Why Preliminary Notices and Liens Are a Contractor’s Best Friend
For contractors, preliminary notices are the equivalent of taking out an insurance policy on each project. They’re there if you need it, and irrelevant if you don’t. But for some reason, there’s a negative stigma around sending preliminary notices, and more specifically, liens in general. This is likely due to the false idea that sending notices to clients can cause tension, but we’re here to tell you that this misconception is a big mistake. Preliminary notices aren’t about being confrontational or difficult; they’re about protecting your business and following the rules.
If you’re nervous about issuing a preliminary notice, consider the fact that any reputable general contractor, and developer or property owner for that matter, are expecting you to send one. They’re used to receiving notices on behalf of subcontractors, suppliers, and anyone associated with the project. This is standard practice and no experienced general contractor will balk at it. Additionally, most correctly view it as a crucial component for maintaining transparency, efficiency and integrity in any commercial project.
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1. Promotes Better Communication
Communication across a project is key, particularly within the complex environments that many contractors operate in. Requirements, expectations, and specifications must be crystal-clear at every stage of the project, from pre-construction all the way through payments. One part of this communication is sending pre-liens, as they notify the GC or property owner of the work you’re performing on the project. This is useful to both the property owner and general contractor, because neither want to end up in a situation where you’re not paid and the project gets liened.
Not only do preliminary notices provide an auditable paper trail, increasing the effectiveness of your communication and compliance efforts, they also demonstrate your diligence and understanding of your business. This, in turn, earns you greater confidence and trust from clients and business partners in the long run.
2. Helps You Get Paid Faster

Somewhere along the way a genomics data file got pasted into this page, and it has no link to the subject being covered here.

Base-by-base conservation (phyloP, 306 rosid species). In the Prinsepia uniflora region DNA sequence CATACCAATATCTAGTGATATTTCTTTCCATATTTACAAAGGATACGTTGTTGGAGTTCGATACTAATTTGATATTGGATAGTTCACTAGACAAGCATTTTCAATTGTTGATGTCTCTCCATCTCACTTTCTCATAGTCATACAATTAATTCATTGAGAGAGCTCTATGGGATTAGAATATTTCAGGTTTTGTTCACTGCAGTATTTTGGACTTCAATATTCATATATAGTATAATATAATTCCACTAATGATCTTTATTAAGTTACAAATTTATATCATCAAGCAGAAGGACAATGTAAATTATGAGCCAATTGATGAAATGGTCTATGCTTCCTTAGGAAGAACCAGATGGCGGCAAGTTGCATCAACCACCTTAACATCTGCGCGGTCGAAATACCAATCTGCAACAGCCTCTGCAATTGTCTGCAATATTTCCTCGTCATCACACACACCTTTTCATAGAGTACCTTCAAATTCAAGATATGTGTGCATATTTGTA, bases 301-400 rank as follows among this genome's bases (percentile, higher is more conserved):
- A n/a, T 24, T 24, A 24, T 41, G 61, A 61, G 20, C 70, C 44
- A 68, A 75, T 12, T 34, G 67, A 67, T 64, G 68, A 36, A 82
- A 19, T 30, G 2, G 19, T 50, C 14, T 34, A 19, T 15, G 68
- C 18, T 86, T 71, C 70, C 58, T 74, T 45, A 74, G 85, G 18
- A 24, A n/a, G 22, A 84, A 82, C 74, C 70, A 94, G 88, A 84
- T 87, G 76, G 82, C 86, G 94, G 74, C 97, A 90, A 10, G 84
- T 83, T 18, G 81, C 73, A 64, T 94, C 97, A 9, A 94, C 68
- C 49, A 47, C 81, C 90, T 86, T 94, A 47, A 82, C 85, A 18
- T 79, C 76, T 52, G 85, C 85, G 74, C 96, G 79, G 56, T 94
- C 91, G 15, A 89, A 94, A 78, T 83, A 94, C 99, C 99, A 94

Bottom line— preliminary notices don’t just help you communicate better, they help you get paid faster.
In the construction industry, getting paid can be a long, stressful process with many invoices taking over 90 days to settle. Preliminary notices allow you to raise your hand and let the appropriate parties know that your team is on the job, and that you’re making sure not to forfeit your lien rights. This in turn incentivizes them to settle payments and avoid liens being filed. Getting paid more quickly makes it easy to purchase materials for your next job.
3. Mitigates Risk on the Project
By sending a notice, you’ll mitigate the risk of spending money on the work, but not being able to pay your suppliers and installation crew. Even on seemingly reliable projects, payment problems can come out of nowhere, leaving you in a challenging cash position. When this happens, claiming your right to compensation is important, but nearly impossible without having first sent a preliminary notice. Failing to issue preliminary notices on a consistent basis is risky, not just for you, but for everyone who puts their faith in your ability to get them paid.
Even if you don’t think you’ll need to file a lien, preliminary notices leave the option open. If you fail to send a prelim, you’re essentially forfeiting the right to file a lien if needed, leaving the financial stability of your business up to chance.
Protect Yourself and Your Business
It’s important to remember that a preliminary notice is not a lien, it’s a notice. Preliminary notices are beneficial for everyone involved on a project, providing clearer communication, higher credibility, and better payment assurances for all parties. Most importantly, preliminary notices are a crucial part of protecting yourself and your business.
Whether or not your state requires a preliminary notice, contractors should never hesitate to harness the benefits of sending a pre-lien, nor should they be concerned if Billd has to send a preliminary notice/file a lien with the GC when they work with us. By protecting both your business and your bottom line, preliminary notices can be a contractor’s best friend.